Return to Home
On June 26, 1886, Douglas Ellington was born and raised in Clayton, North Carolina to the parents of Sallie and Jesse Ellington. His mother, Sallie was born in Suffolk, Virginia. His father, Jesse was born in Clayton, North Carolina and was a veteran of the War Between the States. Mr. Ellington had a sister named Lucile and two brothers, Eric and Kenneth (The Ellington family called him Robert).
His family’s life was one of survival. They had little money, but a lot of land. To pass the time as a child, young Ellington would draw, design, watch trains pass by, and ride horses. His childhood duties were helping around the farm.
Mr. Ellington‘s education began by attending a public school in Clayton. Later he graduated from Randolph-Macon College. He also studied architecture at the Drexel University in Philadelphia, the University of Pennsylvania, and the Ecole de Beaux Arts in Paris, France, which is French for School of Beautiful Arts. While at the Ecole de Beaux Arts, he became the first southerner to win the Paris Prize (awarded for structural design) and the first American to win the Prix de Rougevin (awarded for decorative architecture), the top honor prize at this school. He became a professor of architecture at Columbia University and Carnegie Institute of Technology in Pittsburgh. During this teaching career, he trained over five thousand students in the field of architecture. After leaving the Carnegie Institute, Mr. Ellington decided to set up a private business as an architect.
With America entering World War I, Mr. Ellington decided to return to the United States instead of staying in France. He worked for the Navy and supervised the development of camouflage for ships. After four years, he went back to Pittsburgh and opened another independent practice.
In 1925, an architect was needed to design the First Baptist Church in Asheville, North Carolina. Mr. Ellington drew a sketch of the church on a napkin. The members approved the drawing and he got the job to design the church. Mayor John H. Cathey loved his work of using color in designing the exterior of buildings that he wanted Mr. Ellington to design other buildings for the city. He designed the City Building, S & W Cafeteria, and Asheville High School. He was going to design the courthouse, but he discovered in a January 2,1927 Asheville newspaper that the Buncombe County Commissioners had hired the Milburn, Heister & Co. to design this building. (Click here to read his letter to the county commissioners).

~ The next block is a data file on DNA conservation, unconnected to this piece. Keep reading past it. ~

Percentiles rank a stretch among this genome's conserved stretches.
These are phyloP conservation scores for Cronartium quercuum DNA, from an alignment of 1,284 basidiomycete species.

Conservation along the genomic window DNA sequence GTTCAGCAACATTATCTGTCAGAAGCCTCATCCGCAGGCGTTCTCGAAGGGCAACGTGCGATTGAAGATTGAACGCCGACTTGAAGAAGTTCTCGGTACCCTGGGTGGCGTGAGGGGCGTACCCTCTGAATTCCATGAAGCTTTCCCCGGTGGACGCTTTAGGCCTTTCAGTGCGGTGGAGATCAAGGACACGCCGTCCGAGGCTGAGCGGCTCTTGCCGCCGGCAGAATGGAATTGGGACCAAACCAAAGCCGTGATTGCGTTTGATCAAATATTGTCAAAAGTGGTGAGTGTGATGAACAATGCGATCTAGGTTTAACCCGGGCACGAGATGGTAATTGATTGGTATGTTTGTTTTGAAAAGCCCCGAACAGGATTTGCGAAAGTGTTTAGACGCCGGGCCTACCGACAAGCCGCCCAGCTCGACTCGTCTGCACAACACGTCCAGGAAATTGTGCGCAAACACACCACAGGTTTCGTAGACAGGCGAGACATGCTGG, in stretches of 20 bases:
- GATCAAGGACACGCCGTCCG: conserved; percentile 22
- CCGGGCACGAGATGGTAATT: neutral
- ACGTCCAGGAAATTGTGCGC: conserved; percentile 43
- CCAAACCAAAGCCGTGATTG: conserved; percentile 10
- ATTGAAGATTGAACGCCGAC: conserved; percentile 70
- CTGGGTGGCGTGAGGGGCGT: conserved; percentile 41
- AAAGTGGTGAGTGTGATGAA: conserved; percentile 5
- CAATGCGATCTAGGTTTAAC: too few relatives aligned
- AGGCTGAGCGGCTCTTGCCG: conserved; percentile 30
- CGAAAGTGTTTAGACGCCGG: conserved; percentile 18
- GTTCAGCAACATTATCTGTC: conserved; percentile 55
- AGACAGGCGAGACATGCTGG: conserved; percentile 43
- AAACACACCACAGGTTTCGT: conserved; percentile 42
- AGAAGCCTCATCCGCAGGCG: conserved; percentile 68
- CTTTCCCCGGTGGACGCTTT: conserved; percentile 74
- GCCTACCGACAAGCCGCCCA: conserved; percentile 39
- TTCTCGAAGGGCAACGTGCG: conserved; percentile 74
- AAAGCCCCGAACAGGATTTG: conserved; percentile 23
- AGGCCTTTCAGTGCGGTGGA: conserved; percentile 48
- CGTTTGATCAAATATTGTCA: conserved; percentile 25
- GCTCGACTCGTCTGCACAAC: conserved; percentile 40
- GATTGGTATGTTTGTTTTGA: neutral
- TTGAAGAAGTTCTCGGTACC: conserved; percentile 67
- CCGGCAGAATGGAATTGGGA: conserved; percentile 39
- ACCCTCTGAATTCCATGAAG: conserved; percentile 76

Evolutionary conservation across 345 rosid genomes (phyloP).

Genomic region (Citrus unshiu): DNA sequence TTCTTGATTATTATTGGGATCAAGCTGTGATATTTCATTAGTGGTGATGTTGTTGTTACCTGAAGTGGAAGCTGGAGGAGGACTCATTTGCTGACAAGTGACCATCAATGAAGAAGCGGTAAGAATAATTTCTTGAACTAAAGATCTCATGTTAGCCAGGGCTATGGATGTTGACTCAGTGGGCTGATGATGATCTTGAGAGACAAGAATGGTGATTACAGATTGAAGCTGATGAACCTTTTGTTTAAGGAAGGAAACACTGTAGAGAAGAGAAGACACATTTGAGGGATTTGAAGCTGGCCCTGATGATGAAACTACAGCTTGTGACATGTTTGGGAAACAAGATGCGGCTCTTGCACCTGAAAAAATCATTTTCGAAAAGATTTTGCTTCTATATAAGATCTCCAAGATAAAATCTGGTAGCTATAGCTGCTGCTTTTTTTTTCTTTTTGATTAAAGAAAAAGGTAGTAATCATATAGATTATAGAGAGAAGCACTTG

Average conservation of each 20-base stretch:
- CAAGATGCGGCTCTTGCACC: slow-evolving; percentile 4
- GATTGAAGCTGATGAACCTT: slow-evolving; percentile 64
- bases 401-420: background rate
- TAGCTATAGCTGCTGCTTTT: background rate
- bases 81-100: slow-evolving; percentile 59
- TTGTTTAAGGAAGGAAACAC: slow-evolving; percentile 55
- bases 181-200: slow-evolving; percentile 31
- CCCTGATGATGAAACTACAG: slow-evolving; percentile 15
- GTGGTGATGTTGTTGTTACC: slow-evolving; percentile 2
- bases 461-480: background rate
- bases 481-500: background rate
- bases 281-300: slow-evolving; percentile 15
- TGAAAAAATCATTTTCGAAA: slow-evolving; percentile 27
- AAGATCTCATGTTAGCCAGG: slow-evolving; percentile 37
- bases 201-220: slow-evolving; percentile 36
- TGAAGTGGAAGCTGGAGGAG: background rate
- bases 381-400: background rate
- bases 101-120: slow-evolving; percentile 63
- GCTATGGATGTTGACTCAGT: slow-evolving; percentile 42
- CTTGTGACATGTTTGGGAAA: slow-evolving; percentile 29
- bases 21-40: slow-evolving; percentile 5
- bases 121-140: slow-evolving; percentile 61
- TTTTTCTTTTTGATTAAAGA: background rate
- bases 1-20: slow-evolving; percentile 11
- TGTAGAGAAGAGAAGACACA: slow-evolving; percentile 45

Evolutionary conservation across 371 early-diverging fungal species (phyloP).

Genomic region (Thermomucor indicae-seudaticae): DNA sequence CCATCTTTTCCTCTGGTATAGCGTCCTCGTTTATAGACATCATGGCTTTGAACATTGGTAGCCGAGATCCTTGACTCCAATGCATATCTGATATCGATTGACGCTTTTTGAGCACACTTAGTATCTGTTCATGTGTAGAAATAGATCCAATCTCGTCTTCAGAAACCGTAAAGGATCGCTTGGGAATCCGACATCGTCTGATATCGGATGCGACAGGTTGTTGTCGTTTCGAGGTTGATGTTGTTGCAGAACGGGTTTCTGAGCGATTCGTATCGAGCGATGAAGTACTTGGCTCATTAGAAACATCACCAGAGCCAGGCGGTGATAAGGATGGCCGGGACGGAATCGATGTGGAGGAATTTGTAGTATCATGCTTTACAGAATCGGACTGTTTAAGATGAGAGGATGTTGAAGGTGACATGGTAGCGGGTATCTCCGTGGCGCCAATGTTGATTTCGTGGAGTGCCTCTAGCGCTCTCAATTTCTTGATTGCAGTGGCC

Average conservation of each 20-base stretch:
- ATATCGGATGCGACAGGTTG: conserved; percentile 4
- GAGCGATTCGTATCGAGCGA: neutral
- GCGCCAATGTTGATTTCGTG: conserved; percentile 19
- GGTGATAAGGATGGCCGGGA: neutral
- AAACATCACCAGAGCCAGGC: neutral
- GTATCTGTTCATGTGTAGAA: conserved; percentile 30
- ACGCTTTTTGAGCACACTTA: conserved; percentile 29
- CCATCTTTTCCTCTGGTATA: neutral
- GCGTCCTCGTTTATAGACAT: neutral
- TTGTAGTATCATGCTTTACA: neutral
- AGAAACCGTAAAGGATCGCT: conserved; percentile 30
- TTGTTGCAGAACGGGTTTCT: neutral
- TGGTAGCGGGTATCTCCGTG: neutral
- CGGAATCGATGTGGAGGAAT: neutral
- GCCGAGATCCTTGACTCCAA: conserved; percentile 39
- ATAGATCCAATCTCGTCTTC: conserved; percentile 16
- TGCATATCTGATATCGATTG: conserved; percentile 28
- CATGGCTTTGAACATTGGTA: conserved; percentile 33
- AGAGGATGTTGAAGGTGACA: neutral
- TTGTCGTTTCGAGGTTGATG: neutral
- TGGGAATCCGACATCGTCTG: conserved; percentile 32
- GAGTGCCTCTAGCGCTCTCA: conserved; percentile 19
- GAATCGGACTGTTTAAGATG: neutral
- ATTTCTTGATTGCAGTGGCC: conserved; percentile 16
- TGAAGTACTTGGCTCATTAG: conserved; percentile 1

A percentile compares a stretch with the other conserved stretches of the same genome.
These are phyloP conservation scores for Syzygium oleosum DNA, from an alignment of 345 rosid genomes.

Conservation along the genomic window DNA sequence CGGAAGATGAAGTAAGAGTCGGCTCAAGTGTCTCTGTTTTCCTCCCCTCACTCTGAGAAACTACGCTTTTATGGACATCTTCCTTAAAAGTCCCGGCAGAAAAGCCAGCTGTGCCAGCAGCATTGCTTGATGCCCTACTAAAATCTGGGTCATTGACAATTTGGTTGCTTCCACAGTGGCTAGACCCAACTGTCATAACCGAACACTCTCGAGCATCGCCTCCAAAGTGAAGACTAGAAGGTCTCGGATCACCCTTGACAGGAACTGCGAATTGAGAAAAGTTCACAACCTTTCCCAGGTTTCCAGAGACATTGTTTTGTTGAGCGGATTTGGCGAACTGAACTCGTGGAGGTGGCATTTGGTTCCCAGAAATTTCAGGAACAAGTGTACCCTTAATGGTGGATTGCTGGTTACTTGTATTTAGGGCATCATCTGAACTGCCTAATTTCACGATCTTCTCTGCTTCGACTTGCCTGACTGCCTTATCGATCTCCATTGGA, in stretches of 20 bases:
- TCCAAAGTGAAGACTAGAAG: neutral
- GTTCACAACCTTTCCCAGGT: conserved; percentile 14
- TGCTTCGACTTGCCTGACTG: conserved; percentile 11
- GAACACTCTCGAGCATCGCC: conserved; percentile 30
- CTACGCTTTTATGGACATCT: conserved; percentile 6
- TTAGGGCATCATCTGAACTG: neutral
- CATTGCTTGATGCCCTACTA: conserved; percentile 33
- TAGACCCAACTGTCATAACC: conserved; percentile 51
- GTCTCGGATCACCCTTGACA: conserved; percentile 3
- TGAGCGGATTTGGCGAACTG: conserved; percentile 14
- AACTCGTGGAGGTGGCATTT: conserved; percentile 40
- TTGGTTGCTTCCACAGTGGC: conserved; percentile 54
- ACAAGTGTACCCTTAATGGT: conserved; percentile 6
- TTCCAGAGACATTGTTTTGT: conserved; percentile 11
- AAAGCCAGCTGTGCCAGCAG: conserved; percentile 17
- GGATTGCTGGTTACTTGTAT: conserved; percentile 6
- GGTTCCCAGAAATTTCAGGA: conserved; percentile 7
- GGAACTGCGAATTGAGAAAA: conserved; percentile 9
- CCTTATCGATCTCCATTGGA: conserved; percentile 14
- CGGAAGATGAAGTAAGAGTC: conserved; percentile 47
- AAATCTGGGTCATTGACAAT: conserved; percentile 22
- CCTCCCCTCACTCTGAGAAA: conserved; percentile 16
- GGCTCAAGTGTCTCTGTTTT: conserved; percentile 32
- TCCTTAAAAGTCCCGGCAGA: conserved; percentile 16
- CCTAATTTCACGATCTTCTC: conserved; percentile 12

Two other projects that Mr. Ellington designed were in Maryland and South Carolina. The model town of Greenbelt, Maryland was in the shape of a crescent, with each block containing houses, open spaces and numerous walkways. The restoration of the old Dock Street Theater in Charleston, South Carolina is well known and has been featured in The Architectural Record. These projects are just two of the numerous other projects he had designed and completed.
Mr. Ellington and his family then moved to Charleston, South Carolina. During the school year, they lived in Charleston and in the summer months they lived in Asheville. Mr. Ellington never married. However, he played an important role in the life of his nieces, Mrs. Sallie Middleton and her sister, Mrs. Martha Pettigrew.
While Mr. Ellington is best known for his skill as an architect, his work as a watercolor artist has equally measured to his architectural designs. As early as age nine, he was recognized as a gifted watercolor artist. (Click here to see this paintings/drawings) His paintings have been exhibited locally as well as abroad.
He had a gift of making ordinary things into beautiful art. One Native American decoration used throughout his buildings was a feather motif. When Mr. Ellington would eat out with family or friends, he would often draw shapes and designs on the tablecloth or draw sketches of people who were sitting around him.
On August 27,1960, Douglas Ellington died on Saturday morning at his home in Chunn’s Cove. Those who admire his originality in architecture must be required to recognize his brilliance in the design of his art deco buildings. Douglas Ellington will long be remembered as a famous architect and watercolor artist.
Return to top